map The Studio

by Paul Rabinowitz

Published in Issue No. 246 ~ November, 2017

Last year they brought an old tugboat to the surface, refurbished it, and turned it into a bar. The inside is solid wood with heavy beams coated with multiple layers of antique white paint. A huge wooden figurehead hangs from the ceiling. Her chest arches over us, her dark eyes wide and mysterious. The bartender pours me a merlot and fills a bowl with salted peanuts. He asks how I’m doing, and before I can answer, he’s screwing a bolt on the underside of an old brass cash register.

These days I find it hard to relax at home. My daughter starts college in the fall and only speaks to me is when she’s in need of money. My wife nags me all the time about a cottage we saw upstate about three years ago. It’s in the mountains. The back deck overlooks a huge lake. A slow moving stream runs through the front yard and occasionally floods the basement. It’s been on the market for some time because no one wants to deal with fixing the crack in the foundation. My wife wants to buy it. She says we can figure out a way to repair it and redirect the water flow. It’s affordable because of the work one would need to put into it, but I have no interest in putting our money into something that’s not rock solid. Each time she brings it up, I remind her I’m not good with my hands, and even if I was, we don’t have the right tools to fix something that serious. She folds her arms across her chest, squints, and shakes her head.

I take my wine and peanuts to an empty table near an old copper light. A waitress asks if I want to see a menu. She’s petite with cropped auburn hair, freckles, and a tiny stud in her nose. I look up from my fog and swallow hard. My words stick.

“Cat got your tongue?” she asks.

“I’m good for now.”

She puts one hand on her hip, tilts her head, and studies my face.

“I usually don’t do this,” she says, “but I’m in the middle of a photo essay and in need of a middle-aged subject. I’m shooting tomorrow evening at my studio. If you’re interested, come on by, and we’ll see how it goes.”
She writes her address on the back of the bill and leaves it on the table.

“And if you regain the ability to speak and want to order something, just give me a shout. My name’s Jessie.”
The next day I call my wife from work. I tell her I’m going to the bar for a drink before coming home. The studio is in an old warehouse across from the docks. The door is a solid piece of wood with a heavy iron latch. Small track lights hang from rough-hewn beams and run the length of the ceiling. The lights are adjusted to illuminate her photos, which hang from the exposed brick walls.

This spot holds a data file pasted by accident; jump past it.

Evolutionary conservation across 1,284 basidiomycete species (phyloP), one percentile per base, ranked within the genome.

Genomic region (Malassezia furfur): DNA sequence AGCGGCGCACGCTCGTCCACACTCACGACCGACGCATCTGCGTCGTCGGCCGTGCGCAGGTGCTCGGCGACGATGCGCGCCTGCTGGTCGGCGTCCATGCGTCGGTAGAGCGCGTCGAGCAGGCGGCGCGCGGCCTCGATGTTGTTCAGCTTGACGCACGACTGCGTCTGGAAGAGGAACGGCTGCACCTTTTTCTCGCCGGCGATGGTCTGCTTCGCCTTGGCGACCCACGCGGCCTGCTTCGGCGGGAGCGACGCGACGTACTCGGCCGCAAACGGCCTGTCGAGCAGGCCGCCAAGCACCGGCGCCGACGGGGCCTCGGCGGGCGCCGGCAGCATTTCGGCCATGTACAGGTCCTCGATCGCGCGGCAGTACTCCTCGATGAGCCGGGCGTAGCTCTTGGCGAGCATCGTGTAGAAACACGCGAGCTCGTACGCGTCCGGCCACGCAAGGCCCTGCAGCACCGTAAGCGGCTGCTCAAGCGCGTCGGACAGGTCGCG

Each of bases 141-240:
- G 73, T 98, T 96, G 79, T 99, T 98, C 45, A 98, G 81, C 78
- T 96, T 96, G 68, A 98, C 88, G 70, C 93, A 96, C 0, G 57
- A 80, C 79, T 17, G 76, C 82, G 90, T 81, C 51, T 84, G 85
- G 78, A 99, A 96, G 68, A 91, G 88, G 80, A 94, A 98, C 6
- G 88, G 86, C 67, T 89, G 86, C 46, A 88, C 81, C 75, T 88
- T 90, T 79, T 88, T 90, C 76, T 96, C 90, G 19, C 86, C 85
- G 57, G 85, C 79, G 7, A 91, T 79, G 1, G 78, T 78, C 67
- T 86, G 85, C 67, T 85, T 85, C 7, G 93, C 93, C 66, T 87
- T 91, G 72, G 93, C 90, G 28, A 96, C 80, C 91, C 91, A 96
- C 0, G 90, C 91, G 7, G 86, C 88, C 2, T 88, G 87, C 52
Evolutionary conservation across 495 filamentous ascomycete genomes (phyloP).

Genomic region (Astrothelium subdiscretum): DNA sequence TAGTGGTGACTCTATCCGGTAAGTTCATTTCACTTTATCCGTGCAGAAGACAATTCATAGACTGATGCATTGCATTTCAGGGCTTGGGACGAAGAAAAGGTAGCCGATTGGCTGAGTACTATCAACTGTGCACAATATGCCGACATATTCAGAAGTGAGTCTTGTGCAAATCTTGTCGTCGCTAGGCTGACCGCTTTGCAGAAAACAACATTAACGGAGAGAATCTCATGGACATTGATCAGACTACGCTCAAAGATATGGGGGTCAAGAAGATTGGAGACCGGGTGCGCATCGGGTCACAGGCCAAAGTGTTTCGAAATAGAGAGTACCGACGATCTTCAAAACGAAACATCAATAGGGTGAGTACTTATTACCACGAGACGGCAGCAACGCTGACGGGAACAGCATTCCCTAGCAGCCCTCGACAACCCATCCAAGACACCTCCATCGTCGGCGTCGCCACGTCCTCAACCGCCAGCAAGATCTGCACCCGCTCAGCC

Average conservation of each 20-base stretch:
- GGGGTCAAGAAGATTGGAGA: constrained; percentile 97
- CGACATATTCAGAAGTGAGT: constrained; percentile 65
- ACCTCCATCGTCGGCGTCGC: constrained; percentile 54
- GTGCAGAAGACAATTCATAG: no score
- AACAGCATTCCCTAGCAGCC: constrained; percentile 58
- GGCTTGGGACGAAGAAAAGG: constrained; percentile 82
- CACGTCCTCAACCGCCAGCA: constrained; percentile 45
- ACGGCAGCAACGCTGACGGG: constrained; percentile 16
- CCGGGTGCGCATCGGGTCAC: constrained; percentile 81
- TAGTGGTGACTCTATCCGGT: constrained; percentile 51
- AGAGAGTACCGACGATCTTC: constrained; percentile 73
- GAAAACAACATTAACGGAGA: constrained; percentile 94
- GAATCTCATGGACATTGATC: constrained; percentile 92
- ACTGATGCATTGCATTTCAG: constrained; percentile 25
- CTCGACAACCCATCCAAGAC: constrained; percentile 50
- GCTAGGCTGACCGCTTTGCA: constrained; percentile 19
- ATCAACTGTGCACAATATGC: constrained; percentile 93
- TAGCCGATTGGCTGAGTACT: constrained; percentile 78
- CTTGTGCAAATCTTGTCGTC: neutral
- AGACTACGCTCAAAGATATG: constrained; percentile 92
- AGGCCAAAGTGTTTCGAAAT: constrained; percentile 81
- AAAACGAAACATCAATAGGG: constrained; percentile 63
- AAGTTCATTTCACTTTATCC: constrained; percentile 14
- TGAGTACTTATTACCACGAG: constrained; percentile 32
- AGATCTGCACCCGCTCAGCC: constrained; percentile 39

“These are yours?”

“Yep. Shot and developed myself.”

“They’re nice.”

The subjects are all burly, middle-aged men. Her manipulation of light spreads a subtle glow over their faces and curates a sense of calm. All the subjects are sitting in an old wood chair pushed against the wall of her studio. On the floor, next to her camera, is a haunting black and white photo of an elderly sea captain with a dog and a small boat. The subject appears to be in mid-sentence.
“Is this also yours?”

“Yep, it’s my dad. That’s the last photo I took of him before he died.”

“It’s a nice boat.”

“Our neighbors got divorced and split up everything. No one wanted the old boat, so I took it. I found a how-to book in an old nautical shop and refurbished it myself. We loved being out on the water together.”
She turns her head and picks up the camera. A flash of light bounces off her stud.

When I arrive home, dinner is on the table. I open a bottle of red wine and fill our glasses.
“Didn’t you have wine at the bar?” my wife says.

I reach into my backpack and reveal the how-to book. “This is for you.”

She squints, runs her hand over the glossy cover, and smiles.

“How ’bout we skip the news tonight and snuggle up with our new book?” I say.

“Sure,” she says. “If we buy the house, do you think we can turn the room with the view of the lake into art studio? I’ve been missing my sculpting. What do you think?”

“I think it’s a great idea.”

That night, I lay awake listening to the sound of rain falling on the roof. I remove the book from my wife’s chest and place it on her nightstand. In the distance, there is a crack of thunder. A burst of wind pushes through the open window, separating the delicate lace curtains. I recall the day’s events and wonder why she hasn’t pressed me about where the how-to book came from.

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Paul Rabinowitz is an author, photographer, and founder of ARTS By The People, a nonprofit arts organization based in New Jersey. Paul’s photography and short fiction have appeared in many magazines and journals including Long Exposure Magazine, Linden Avenue Literary Journal, Pif Magazine, and others. Paul is the author of Limited Light, a book of prose and portrait photography, and a novella, The Clay Urn, (Main Street Rag, 2020). Paul is at work on two novels Confluence and Grand Street, Revisited. Paul has produced many mixed media performances and poetry animation films that have appeared on stages and in theaters in New York City, New Jersey, Tel Aviv, and Paris. Paul is a spoken word performer and the founder of “The Platform,” a monthly literary series in New Jersey, and Platform Review, a journal of voices and visual art from around the world.